Donald R. Burgett (April 5, 1925 – March 23, 2017) was a writer and a former World War II paratrooper. He was among the Airborne troopers who landed in Normandy early on the morning of D-Day. He was a member of the 101st Airborne Division, ("The Screaming Eagles"), and the 506th Parachute Infantry Regiment. Burgett served in Company A, 1st Battalion, 506th PIR as both a rifleman and a machine-gunner.
Burgett was born in Detroit, Michigan and grew up on the west side of Detroit. In the opening paragraph of Currahee!, he stated that his older brother Elmer had joined the Paratroops in 1942, and that he, Donald, was determined to follow his older brother. Burgett volunteered to be called up as soon as he turned 18 the following year. On May 3, 1943 he reported to the Induction Center where he officially volunteered for the Paratroops, signing the statement "I do hereby volunteer to jump from a plane, while in flight and land on the ground via parachute." In Kansas he went through Basic Combat Training, and then reported to Fort Benning, Georgia for Airborne training. After completion of his training at Fort Benning, he joined the 101st at Camp Claiborne, Louisiana.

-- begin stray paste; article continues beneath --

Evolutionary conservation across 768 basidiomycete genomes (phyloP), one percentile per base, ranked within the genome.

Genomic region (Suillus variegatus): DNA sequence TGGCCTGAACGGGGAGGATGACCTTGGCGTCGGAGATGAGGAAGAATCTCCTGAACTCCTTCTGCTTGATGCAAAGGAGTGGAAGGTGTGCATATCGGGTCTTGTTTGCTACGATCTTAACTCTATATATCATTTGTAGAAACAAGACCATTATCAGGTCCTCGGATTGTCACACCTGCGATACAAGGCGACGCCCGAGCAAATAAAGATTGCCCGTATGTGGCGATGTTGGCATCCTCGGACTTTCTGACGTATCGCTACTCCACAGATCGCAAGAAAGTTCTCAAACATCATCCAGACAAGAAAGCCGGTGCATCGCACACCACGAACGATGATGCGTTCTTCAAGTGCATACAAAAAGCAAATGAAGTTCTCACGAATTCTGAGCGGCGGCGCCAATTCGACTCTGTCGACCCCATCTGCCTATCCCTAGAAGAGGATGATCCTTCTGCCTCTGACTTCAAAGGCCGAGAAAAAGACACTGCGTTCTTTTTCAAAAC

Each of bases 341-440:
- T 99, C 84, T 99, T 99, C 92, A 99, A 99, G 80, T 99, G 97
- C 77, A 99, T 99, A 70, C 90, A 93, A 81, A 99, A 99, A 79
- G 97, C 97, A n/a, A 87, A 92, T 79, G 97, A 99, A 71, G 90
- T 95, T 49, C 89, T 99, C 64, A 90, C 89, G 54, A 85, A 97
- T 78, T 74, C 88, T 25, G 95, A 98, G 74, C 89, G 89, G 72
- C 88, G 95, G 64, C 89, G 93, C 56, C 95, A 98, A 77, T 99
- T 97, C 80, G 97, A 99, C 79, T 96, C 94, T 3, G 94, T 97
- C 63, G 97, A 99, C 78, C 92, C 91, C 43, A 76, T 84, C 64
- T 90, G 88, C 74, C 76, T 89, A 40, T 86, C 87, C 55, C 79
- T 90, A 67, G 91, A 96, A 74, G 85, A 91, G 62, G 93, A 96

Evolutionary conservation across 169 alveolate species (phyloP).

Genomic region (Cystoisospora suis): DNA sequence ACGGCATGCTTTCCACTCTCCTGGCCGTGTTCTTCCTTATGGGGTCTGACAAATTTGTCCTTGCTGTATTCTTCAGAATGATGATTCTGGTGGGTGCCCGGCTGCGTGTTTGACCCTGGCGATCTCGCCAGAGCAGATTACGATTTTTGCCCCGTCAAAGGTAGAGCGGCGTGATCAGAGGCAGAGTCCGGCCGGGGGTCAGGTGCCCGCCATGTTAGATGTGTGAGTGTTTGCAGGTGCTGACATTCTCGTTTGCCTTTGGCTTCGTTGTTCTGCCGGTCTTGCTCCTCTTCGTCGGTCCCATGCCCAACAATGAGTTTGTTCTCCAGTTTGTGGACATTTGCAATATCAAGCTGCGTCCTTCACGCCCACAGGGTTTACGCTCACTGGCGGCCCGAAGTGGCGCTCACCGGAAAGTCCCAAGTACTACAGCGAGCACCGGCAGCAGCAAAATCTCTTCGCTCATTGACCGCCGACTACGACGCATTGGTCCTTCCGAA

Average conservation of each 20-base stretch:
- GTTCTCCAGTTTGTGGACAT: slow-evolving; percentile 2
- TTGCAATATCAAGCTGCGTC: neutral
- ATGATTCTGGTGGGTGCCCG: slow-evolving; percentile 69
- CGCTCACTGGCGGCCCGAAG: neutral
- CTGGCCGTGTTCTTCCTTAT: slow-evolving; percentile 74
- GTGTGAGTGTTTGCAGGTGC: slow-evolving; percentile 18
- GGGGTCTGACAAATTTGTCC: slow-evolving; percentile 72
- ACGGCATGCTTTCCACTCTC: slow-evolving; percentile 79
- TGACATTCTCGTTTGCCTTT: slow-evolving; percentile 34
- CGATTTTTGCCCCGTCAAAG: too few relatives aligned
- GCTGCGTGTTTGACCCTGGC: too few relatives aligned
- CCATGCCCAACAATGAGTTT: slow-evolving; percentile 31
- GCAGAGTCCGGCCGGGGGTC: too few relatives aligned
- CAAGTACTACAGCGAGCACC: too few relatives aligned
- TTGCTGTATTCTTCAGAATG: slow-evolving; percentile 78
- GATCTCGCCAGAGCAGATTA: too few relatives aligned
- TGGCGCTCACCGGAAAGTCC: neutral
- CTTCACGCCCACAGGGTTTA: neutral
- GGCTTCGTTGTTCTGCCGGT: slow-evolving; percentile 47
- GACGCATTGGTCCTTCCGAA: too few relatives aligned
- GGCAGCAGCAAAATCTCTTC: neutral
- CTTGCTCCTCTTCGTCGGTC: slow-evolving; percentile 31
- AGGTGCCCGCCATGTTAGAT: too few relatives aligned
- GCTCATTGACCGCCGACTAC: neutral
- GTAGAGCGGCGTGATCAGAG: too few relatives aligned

Burgett participated in Operation Overlord, parachuting into Normandy as a member of the 506th PIR, 101st Airborne. Burgett parachuted into the Netherlands, his second combat jump, as part of Operation Market-Garden with the 1st Allied Airborne Army, and fought for 72 days behind the German lines. After just a few weeks' rest, he was again sent into combat, this time at the Battle of the Bulge, where the 101st, along with Combat Command B of the U.S. 10th Armored Division and the all African-American 969th Artillery Battalion (Cld)(155mm How Trac-D) successfully held out against nine German armored divisions during the siege of Bastogne. Burgett went on to fight through Operation Nordwind, on into Germany to the Ruhr Valley, the Rhineland, and Bavaria, where he helped capture Hitler's mountain retreat in southern Germany. While in action with the 101st, Burgett was wounded three times and had his M1 rifle shot out of his hands at least twice. He was one of only eleven men out of the original 200 in his company to survive from D-Day in Normandy to the war's end.
Burgett lived in Howell, Michigan. In addition to writing four books, he has also done a number of History Channel specials on World War II. Burgett died on March 23, 2017.